John Steinbeck 1902–68

With his wife Elaine, the Nobel Prize-winning writer Steinbeck lived at Discove Cottage, Redlynch, just outside Bruton, from March to September 1959. The Acts of King Arthur and His Noble Knights, a retelling of the fifteenth-century Thomas Malory’s Arthurian romances, was written while he was resident in Somerset, and published later. In his letters he romanticises a lot, asserting for instance that the cottage ‘was old when it was listed in Doomsday Book’, and from it ‘there is nothing in sight that hasn’t been here since the 6th century’ – a somewhat ludicrous statement. His grasp of etymology (the derivation of word meanings) is somewhat shaky, too. But his great love for the area shines through in every mention of it. On his deathbed he and Elaine wrote separate notes (not wanting to influence each other) to pick the happiest period of their lives: both said it was their stay in Bruton.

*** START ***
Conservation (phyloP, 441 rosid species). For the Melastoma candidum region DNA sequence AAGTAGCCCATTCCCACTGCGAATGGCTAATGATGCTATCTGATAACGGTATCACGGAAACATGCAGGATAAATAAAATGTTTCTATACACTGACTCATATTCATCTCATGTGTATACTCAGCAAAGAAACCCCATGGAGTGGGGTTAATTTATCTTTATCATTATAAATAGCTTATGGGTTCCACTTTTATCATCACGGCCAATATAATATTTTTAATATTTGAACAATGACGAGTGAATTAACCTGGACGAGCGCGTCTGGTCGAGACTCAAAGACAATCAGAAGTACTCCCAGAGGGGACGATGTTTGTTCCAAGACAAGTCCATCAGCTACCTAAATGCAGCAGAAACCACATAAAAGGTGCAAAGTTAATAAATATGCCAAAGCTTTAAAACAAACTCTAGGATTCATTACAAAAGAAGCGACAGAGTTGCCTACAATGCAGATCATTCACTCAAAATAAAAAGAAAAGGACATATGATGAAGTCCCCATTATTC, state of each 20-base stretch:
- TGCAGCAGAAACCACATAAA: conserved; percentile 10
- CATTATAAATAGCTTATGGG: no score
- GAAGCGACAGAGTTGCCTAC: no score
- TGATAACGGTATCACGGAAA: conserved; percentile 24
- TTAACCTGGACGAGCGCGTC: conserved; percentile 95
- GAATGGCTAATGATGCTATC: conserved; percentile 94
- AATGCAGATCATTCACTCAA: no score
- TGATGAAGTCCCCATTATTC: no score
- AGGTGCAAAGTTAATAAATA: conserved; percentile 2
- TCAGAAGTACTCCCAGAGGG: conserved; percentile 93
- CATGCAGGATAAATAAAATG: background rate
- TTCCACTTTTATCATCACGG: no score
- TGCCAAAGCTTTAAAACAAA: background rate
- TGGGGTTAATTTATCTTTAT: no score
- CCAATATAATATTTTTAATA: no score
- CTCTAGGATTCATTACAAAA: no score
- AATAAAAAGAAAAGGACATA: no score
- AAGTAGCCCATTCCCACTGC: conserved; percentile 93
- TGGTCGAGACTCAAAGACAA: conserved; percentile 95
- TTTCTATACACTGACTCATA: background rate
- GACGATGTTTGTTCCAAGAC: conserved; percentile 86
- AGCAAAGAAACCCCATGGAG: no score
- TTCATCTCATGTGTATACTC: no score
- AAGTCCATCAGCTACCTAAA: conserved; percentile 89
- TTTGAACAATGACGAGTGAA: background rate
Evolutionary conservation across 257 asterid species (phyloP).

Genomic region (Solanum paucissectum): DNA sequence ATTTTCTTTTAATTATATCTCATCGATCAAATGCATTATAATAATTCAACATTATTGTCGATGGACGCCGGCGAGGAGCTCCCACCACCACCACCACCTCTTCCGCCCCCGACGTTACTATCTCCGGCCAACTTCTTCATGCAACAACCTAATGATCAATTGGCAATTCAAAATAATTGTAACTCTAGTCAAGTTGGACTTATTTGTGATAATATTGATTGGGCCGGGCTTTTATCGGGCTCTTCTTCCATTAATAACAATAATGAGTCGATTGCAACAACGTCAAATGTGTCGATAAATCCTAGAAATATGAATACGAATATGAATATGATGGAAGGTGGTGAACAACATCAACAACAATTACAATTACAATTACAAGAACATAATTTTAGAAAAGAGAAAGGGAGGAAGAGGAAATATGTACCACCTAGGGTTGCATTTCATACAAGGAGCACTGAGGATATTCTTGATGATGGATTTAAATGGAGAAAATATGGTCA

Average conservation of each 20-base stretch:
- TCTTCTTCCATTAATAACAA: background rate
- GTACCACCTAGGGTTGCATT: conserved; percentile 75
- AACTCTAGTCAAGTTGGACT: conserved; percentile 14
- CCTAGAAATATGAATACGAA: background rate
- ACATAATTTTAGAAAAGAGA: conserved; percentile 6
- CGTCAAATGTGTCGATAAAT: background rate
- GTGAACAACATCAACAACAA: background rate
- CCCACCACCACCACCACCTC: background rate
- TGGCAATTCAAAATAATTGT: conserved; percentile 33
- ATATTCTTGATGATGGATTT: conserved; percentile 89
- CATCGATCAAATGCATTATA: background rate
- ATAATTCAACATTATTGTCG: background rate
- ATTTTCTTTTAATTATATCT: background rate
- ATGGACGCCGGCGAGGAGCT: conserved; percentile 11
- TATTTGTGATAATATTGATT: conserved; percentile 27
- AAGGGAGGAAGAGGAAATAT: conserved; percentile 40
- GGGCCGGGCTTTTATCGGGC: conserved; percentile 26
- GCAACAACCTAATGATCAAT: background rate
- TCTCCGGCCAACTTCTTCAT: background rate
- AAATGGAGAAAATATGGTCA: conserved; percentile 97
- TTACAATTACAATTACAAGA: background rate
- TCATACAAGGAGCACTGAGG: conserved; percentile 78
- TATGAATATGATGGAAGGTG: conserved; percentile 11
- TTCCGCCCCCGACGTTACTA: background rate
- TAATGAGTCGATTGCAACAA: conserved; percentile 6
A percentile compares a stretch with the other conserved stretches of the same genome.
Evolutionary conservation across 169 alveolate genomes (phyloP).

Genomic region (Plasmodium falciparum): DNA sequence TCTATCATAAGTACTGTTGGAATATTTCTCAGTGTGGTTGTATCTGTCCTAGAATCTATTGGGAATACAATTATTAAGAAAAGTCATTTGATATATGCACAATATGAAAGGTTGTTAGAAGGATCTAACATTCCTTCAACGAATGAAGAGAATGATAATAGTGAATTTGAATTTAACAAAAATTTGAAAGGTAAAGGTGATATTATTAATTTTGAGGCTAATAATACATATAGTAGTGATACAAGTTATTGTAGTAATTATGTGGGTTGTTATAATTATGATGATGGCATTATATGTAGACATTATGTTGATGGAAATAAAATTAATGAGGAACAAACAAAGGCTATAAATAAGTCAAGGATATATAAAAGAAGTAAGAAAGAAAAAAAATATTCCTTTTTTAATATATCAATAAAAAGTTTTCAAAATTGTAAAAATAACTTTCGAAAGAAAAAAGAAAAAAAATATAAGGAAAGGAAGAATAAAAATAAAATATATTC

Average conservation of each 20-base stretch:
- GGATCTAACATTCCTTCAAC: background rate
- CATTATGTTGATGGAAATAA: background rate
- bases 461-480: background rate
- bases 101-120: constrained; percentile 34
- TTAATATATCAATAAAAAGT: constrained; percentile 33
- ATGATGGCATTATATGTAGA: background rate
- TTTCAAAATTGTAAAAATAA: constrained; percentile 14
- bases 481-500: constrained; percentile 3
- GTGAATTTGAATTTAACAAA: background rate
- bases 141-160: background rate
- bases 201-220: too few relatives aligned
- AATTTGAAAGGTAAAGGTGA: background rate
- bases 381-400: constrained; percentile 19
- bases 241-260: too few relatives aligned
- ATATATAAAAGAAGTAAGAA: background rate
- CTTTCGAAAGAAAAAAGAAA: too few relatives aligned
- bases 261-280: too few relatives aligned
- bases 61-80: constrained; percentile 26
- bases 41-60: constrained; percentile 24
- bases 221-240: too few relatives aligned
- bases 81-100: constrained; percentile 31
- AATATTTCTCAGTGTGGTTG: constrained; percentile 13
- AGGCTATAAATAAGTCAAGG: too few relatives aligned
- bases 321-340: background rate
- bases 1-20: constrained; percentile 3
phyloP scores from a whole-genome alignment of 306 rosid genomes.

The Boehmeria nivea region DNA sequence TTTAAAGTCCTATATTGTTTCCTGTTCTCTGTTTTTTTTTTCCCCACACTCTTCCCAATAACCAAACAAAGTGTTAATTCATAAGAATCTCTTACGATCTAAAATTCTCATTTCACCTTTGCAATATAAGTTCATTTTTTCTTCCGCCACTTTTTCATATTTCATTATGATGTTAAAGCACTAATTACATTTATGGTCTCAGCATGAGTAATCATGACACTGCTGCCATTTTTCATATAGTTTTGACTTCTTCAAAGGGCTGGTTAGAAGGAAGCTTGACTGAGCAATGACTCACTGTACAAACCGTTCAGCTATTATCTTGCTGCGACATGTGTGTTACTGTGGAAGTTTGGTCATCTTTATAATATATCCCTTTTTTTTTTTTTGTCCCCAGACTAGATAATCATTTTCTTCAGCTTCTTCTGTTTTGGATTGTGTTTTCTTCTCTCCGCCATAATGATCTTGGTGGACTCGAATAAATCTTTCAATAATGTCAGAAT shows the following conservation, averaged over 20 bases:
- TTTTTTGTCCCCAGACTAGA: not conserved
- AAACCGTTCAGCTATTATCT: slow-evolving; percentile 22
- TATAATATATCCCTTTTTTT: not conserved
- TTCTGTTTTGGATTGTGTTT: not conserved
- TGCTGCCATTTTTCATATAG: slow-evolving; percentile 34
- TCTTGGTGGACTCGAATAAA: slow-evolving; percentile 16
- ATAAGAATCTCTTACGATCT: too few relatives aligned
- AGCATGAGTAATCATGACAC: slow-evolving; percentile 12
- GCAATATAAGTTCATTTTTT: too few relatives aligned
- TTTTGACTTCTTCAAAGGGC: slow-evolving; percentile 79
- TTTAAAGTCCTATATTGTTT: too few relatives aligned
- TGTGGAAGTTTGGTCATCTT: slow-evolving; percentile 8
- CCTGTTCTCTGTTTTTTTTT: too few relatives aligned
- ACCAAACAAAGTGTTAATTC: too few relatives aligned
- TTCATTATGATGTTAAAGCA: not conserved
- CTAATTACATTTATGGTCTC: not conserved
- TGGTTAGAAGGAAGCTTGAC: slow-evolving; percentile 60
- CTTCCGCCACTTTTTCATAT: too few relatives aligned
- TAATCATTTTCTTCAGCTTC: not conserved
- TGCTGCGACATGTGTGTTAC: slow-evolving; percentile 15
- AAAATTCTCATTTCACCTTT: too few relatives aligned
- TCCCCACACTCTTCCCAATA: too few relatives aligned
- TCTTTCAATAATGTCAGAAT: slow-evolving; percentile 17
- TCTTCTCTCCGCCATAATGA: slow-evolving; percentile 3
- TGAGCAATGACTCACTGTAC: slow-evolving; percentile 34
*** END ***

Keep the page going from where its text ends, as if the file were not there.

Steinbeck’s writings included Tortilla Flat ((1935), Of Mice and Men (1937), The Grapes of Wrath (1939), Cannery Row (1945), East of Eden (1952), The Winter of Our Discontent (1961) and other novels, as well as non-fiction works.

There follow excerpts from his letters to his literary agent Elizabeth Otis and various friends. All are written from Somerset in 1959, except the first and last.

To Chase Horton (New York, 21 October 1958)

I am depending on Somerset to give me the something new which I need.

To Graham and Dorothy Watson

We couldn’t have found a more perfect place. As I knew she would, Elaine is seeding Somerset with a Texas accent. She’s got Mr Windmill of Bruton saying you-all. At this moment she’s out in the gallant little Hillman, calling on the Vicar and getting in some booze. She’ll probably bring both back with her.

To James Pope

The people here are strong and tough and like the way they are living, and I’m going to let them.

To Pascal and Dorothy Covici